Imagine if Blacks built their own schools and communities instead of marching for justice? Don’t get me wrong, it was necessary at times, but I also feel like we were way too passive about our situations too. Imagine if we didn’t care that people hated the color of our skin and was never bothered by them calling us derogatory names which were derived from the land of our ancestors (Niger-nigger, Negro-nigger, etc.)? I firmly believe when you don’t respond to negativity, it ceases to exist because most people are only looking for a reaction. Imagine if we never let them see us sweat? I would have loved to see us just start our own even if it wasn’t as rich and didn’t have as many resources. In time they would have flourished into empires like our ancestors once built and ruled. If this occurred, it would have been absolutely remarkable. If we stopped focusing on their hatred towards us and loved ourselves, we would have recreated our own sense of identity, beauty and community. I look at the immigrants who migrate to America and wind up in my city. As much as they try to learn the standards of my society, they all find a way to cultivate their own culture. We have places called Little China or Havana where they can buy groceries, shop and have places to fellowship with each other. Even though some people make fun of this or think it is racist, I don’t, I think it’s brilliant! I rarely ever see African stores and communities that are not run down, drugged out and impoverished. I wish Black people built more, but I guess that’s asking a lot from a group of people with no identity or culture to mimic in the first place. In my mind, if we created our own instead of integrating, we would have created an environment of respect that would make people want to mingle with us. This can further be explained by the concept of traveling. Most people want to experience different cultures so I think this would have worked the same way. Instead of people loving our style yet hating us, they would have wanted to experience our culture. People would have respected our differences. I also think this would have taken away the negative perceptions towards Black customs and stopped Black people from hating themselves. Who said thick coils of hair was nappy? Who said dark skin was bad? Who said Blacks can never unite? With that being said, how can we ever expect someone to accept us when we don’t accept ourselves?

I guess the part that just really irritates me about all of this is that people feel like they are doing us a favor with integration. People star us in roles because they feel they should have at least one Black person. People give us jobs to fulfill their affirmative action plans. People put us in commercials to make it seem like they employ diversity. People say they have Black friends because they think it will make them seem less racist. But what if people did these things because they genuinely wanted to experience Black culture? What if Black folks had their own Hollywood and people paid top dollars for their actors and actresses? What if Blacks owned their own entertainment industry and people paid large amounts of money to become involved? What if Blacks owned their own sports teams and traded their own athletes within the league? What if Blacks owned more schools and universities and could truly educate their own people? I just feel like this would have made such a huge difference in race relations. The hatred towards interracial relationships would go away as well for both Blacks and Whites. People would understand why Whites were and are attracted to Blacks because they are just as skilled, beautiful and intelligent as the next. Blacks would slowly leave the mindset that all Whites are supremacists because they have come to terms with their past and present situation. We could finally be seen as one group of people, a group of American people. But until Blacks stop riding the coat tails of their oppressors, we will always remain in this vicious cycle.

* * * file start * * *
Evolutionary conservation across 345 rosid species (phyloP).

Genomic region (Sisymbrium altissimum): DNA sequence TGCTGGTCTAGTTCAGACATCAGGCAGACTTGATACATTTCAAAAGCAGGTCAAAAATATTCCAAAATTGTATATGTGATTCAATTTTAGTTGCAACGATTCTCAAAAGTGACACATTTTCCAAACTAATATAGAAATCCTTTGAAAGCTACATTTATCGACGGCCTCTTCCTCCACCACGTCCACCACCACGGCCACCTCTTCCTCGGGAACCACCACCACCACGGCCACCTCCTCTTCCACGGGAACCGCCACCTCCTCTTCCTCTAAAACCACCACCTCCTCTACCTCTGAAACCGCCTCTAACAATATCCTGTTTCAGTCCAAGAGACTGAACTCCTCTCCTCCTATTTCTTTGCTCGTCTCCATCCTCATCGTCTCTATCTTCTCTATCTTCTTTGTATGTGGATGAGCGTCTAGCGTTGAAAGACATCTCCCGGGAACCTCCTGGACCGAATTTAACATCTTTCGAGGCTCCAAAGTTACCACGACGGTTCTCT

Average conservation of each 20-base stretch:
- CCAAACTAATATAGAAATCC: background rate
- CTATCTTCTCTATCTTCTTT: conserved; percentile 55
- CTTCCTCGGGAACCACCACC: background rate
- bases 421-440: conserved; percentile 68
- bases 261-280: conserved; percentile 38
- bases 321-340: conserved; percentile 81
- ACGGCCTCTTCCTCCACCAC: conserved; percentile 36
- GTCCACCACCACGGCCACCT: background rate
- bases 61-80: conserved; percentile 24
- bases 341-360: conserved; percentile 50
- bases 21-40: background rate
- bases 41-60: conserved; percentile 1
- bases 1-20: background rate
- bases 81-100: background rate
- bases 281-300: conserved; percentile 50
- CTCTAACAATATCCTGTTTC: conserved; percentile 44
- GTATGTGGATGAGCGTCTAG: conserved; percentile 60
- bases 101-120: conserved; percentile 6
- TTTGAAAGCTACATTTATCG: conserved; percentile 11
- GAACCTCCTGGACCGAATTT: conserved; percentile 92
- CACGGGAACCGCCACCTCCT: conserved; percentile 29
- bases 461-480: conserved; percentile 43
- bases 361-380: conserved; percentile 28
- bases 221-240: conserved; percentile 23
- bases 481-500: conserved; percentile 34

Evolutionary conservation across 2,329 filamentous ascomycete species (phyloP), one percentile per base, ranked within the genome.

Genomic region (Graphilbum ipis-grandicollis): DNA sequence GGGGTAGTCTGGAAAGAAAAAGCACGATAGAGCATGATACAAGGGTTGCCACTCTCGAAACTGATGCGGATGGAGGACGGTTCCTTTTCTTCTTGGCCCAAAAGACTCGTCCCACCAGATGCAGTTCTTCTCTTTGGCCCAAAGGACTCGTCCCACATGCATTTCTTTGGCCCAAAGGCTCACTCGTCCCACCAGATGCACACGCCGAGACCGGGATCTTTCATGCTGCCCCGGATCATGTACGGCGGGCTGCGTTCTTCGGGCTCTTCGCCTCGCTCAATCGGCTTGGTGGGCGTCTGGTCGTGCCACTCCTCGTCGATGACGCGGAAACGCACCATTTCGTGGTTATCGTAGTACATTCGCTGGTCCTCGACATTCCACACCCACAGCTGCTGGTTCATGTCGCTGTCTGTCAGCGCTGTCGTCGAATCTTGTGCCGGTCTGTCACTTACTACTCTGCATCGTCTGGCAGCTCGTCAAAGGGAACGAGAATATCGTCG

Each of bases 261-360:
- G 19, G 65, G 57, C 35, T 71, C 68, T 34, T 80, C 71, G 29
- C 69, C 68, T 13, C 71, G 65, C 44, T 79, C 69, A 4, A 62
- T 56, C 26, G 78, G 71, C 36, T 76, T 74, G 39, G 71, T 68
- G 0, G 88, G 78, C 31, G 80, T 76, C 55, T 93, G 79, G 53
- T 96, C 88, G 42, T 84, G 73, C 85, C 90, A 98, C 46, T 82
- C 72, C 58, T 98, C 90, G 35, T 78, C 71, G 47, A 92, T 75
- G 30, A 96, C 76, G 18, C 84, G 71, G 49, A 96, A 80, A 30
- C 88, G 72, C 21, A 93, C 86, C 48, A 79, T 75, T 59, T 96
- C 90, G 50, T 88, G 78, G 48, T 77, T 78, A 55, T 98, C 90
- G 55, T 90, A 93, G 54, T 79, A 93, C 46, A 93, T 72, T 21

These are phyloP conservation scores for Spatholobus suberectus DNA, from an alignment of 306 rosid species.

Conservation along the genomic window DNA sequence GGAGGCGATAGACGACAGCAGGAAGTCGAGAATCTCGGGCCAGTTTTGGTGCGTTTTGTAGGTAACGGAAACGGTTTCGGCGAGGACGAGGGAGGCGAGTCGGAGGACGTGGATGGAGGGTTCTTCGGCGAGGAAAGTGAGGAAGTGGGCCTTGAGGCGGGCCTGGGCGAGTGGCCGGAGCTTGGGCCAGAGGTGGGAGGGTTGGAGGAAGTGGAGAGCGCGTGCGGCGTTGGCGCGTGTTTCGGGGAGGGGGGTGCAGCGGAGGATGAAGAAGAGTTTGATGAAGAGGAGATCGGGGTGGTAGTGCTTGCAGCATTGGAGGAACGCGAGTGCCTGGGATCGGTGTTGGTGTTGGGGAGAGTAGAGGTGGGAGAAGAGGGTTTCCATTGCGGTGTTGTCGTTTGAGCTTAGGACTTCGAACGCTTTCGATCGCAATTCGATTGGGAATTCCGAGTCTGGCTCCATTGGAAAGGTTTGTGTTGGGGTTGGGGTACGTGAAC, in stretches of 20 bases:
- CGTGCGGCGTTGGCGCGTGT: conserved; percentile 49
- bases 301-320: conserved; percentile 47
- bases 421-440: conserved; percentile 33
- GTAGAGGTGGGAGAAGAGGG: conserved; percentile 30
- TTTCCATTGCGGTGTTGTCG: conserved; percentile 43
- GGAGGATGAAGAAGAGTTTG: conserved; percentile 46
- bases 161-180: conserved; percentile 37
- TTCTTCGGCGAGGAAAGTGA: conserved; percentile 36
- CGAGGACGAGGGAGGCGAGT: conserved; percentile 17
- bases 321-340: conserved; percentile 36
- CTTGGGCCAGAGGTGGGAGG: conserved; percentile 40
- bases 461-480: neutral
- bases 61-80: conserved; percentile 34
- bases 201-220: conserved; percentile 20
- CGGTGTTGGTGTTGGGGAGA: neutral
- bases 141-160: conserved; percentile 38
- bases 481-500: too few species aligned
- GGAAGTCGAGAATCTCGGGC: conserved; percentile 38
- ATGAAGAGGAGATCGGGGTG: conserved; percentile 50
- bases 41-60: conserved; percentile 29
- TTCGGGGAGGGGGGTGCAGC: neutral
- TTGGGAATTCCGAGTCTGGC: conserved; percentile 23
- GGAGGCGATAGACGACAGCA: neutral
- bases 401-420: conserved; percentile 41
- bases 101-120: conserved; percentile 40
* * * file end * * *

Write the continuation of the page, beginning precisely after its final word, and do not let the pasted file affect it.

Disclaimer: I don’t dislike or hate White people because I have the gift of discernment and can judge people based off their character and not the color of their skin. I don’t get along with White people in my circle to save face or say I have White friends, I do so because I love them as people and how they treat me. In the same regard, just because someone is Black doesn’t mean I tolerate bad treatment from them either, I just understand that we relate with each other; treat people how you want to be treated. But I’m not blind or ignorant to the fact that slave masters and people who happily watched lynchings went on to become our Presidents, politicians, police officers and neighbors. For as many White people who accept me, there are just as many who purposely turn their head when I walk in their direction. This post was written for my people as a wake up call. While I recognize everyone has a history of suffering, I feel the most compelled to first help my own. They always say history repeats itself and honestly I feel like I’m living in 1945; people just hide it underneath systematic oppression. One day we will all overcome the nasty history of America, but until then, I shall continue writing.

#bfryspeaks